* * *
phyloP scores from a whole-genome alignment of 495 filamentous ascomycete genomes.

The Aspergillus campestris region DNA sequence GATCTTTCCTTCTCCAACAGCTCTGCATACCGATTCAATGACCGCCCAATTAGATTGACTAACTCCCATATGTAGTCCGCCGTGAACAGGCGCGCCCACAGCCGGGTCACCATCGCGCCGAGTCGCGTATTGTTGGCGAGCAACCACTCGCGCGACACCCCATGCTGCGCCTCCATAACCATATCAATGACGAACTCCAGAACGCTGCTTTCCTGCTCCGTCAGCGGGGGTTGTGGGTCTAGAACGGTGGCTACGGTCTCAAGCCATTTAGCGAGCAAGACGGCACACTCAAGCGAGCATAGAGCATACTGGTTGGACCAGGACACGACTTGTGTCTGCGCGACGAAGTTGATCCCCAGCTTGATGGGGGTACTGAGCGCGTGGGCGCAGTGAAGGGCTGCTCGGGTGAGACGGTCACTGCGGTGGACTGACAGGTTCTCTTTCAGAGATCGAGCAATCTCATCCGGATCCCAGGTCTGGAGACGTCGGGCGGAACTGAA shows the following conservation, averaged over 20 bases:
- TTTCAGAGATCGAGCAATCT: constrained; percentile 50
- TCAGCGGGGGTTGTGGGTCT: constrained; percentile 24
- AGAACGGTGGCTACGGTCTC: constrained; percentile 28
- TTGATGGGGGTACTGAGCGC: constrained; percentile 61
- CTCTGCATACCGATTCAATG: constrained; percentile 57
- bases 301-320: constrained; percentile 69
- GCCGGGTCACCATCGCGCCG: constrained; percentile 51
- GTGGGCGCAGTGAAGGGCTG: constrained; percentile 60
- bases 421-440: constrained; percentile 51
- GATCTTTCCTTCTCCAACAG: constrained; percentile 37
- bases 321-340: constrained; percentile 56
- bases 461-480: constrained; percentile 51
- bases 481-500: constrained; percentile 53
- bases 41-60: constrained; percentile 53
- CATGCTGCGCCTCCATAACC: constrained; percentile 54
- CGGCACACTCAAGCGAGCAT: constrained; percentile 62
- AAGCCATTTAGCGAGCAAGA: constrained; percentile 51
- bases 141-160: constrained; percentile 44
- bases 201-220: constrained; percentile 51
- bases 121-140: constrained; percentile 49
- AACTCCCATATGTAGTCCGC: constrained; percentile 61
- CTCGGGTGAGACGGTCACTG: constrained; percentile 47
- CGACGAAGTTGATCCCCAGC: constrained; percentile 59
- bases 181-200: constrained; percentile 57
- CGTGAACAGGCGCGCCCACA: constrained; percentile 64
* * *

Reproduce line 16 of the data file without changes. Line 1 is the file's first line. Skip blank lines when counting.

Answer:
- bases 41-60: constrained; percentile 53